Rising home prices and a slim supply of starter homes in many areas are making this spring a challenging one for first-time buyers, real estate professionals say.

The typical price of a previously owned home in March was about $250,000, up nearly 6 percent from a year earlier, according to the National Association of Realtors.

Plus, homes sell quickly when they come on the market — especially smaller, lower-priced homes. Seasonal demand is increasing as usual, but buyers are finding that there is a lack of new listings. Homes are going under contract in about a month, the association reported, about four days faster than was typical last year.

“The starter house is nearly missing in some markets,” said Jessica Lautz, the association’s managing director of survey research and communication.

Much new construction is aimed at more affluent buyers. Plus, investors — both professional and amateur — are turning to single-family homes as rental properties to diversify their holdings, creating more competition for traditional buyers when houses come on the market.

Competition for all homes in general was particularly cutthroat in some areas, especially in Western markets like San Francisco and other California cities, along with parts of Texas and Colorado, according to Realtor.com, a listing website. The website also cites Boston as a hot market.

In Colorado Springs, Jay Gupta, a real estate agent, said the market had 1,524 active listings and ended the month with 1,286 sales. Recently, Gupta said, a home was listed for $310,000. Forty people attended a three-hour open house, and the property went under contract to a buyer offering $30,000 over the asking price. The buyer, who was relocating from out of state, apparently grew tired of seeing his offers on other houses get declined, Gupta said.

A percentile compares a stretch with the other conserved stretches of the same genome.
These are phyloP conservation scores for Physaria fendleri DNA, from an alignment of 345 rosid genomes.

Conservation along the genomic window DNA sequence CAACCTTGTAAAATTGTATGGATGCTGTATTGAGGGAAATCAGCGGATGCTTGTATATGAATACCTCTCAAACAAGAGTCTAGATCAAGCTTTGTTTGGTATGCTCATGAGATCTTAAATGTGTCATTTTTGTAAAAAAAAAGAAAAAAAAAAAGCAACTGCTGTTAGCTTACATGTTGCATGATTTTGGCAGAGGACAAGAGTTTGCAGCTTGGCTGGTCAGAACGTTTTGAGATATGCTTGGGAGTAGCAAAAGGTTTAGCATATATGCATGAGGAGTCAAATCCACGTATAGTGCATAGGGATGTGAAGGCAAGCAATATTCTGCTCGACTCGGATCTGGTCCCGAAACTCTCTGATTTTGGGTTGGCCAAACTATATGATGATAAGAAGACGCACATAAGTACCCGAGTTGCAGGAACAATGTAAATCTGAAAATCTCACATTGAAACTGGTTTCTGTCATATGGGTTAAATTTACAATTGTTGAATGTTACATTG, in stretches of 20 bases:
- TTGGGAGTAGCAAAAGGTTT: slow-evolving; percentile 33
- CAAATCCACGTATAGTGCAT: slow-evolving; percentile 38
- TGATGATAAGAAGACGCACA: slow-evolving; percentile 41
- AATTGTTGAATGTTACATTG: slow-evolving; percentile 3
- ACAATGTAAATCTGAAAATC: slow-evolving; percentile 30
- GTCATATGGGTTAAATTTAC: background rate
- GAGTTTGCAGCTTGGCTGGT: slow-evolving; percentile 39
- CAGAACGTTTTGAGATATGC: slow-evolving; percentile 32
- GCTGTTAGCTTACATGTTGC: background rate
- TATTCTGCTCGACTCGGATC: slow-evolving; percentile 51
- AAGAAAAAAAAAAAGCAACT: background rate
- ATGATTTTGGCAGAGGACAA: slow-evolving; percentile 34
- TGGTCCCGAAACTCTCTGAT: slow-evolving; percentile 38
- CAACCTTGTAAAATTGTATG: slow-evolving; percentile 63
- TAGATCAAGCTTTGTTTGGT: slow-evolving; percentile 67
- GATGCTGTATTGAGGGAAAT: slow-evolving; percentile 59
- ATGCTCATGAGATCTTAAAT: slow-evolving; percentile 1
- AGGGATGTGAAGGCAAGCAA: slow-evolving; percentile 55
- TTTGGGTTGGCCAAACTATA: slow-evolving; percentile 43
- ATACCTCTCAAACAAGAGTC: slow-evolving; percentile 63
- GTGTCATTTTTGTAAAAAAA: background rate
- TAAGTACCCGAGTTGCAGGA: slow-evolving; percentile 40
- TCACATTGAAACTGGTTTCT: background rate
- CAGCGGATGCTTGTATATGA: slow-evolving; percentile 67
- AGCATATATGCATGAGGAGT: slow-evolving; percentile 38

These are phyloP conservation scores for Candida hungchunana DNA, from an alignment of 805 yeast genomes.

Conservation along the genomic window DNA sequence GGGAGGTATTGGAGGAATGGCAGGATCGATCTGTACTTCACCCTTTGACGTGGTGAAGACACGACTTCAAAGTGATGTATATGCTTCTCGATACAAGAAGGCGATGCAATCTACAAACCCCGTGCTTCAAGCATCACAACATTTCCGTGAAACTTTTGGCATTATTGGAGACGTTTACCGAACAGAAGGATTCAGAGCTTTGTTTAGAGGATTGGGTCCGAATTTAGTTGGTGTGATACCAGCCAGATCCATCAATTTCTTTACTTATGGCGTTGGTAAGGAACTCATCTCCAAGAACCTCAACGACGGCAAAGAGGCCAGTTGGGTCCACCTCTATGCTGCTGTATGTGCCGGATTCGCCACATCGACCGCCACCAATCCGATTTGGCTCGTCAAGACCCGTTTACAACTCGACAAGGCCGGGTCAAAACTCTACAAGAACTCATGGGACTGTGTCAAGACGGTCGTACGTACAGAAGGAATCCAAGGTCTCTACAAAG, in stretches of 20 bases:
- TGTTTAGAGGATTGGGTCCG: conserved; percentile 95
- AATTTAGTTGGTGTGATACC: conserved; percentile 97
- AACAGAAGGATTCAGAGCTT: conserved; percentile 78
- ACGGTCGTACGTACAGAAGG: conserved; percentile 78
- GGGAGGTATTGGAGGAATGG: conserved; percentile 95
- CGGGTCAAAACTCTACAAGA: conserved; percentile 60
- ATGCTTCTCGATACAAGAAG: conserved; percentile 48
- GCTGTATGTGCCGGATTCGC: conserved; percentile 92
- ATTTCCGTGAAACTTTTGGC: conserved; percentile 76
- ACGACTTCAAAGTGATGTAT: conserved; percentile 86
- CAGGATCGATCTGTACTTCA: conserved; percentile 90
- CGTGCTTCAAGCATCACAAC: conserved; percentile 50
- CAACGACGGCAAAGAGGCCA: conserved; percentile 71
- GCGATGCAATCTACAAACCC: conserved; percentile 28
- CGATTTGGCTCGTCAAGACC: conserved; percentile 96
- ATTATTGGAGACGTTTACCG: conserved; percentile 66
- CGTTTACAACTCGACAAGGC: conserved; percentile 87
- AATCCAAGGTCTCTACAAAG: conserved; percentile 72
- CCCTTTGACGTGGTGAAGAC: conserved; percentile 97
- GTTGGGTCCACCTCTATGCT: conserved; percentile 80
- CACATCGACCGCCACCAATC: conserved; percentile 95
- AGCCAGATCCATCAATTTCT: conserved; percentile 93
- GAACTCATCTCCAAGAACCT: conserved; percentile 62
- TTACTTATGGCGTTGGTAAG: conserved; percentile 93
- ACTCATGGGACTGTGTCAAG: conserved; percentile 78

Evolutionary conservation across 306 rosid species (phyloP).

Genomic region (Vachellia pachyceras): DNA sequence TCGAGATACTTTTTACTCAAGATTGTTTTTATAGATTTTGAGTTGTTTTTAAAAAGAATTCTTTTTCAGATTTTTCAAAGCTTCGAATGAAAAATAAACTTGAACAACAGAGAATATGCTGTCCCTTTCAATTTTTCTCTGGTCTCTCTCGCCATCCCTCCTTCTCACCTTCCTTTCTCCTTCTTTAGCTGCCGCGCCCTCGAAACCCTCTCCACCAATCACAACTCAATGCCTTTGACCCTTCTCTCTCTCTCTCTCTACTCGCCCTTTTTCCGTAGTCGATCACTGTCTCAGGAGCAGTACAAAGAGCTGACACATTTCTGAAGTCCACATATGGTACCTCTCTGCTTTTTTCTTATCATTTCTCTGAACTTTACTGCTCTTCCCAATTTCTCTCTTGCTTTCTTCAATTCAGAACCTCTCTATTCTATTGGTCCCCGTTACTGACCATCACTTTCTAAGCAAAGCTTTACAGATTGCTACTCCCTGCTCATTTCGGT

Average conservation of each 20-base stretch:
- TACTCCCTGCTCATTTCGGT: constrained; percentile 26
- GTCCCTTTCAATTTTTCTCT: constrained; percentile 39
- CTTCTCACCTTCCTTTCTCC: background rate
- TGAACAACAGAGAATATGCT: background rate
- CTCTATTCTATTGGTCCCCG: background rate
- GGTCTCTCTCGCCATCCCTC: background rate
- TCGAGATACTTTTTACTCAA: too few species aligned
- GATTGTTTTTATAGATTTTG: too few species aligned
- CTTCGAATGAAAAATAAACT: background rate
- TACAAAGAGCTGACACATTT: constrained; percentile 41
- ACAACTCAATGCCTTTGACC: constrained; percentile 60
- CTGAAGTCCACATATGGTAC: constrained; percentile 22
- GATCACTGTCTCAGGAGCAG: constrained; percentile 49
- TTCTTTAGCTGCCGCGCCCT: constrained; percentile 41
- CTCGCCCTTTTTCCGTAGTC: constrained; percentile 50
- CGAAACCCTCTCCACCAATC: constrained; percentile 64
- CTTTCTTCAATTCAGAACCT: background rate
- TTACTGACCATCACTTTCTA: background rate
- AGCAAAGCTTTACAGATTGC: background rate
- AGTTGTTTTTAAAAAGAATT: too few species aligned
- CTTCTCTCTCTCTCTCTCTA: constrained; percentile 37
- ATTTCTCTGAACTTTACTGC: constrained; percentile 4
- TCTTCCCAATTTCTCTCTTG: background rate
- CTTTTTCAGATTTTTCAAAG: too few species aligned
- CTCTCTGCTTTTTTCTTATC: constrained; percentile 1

In addition to daunting bidding wars in some markets, first-time buyers often have trouble coming up with a down payment.

Based on the median home price, a down payment of 20 percent — a longtime rule of thumb — would be more than $50,000. Amassing that much cash can be difficult. The average savings of people who do not own homes was $5,200 in 2016, according to the Realtors association, citing Federal Reserve data.

In reality, however, many home buyers make much smaller down payments. More than half of borrowers made down payments of 6 percent or less in the 12 months ending in November 2017, according to survey data from the association.

The notion that a 20 percent down payment is required is increasingly a “myth,” said Danny Gardner, a senior vice president with Freddie Mac.

Both Freddie Mac and Fannie Mae, as they are known, support home loans to eligible buyers who put down as little as 3 percent. The companies do not directly make home loans.

Freddie Mac said it would soon expand its low-down-payment program to broaden the pool of buyers who can qualify. The updated program will serve borrowers regardless of income.

Fannie Mae was already offering its low-down-payment program to a broad pool of borrowers, said Jonathan Lawless, vice president of product development and affordable housing at Fannie Mae.


Ann Carrns writes for the New York Times.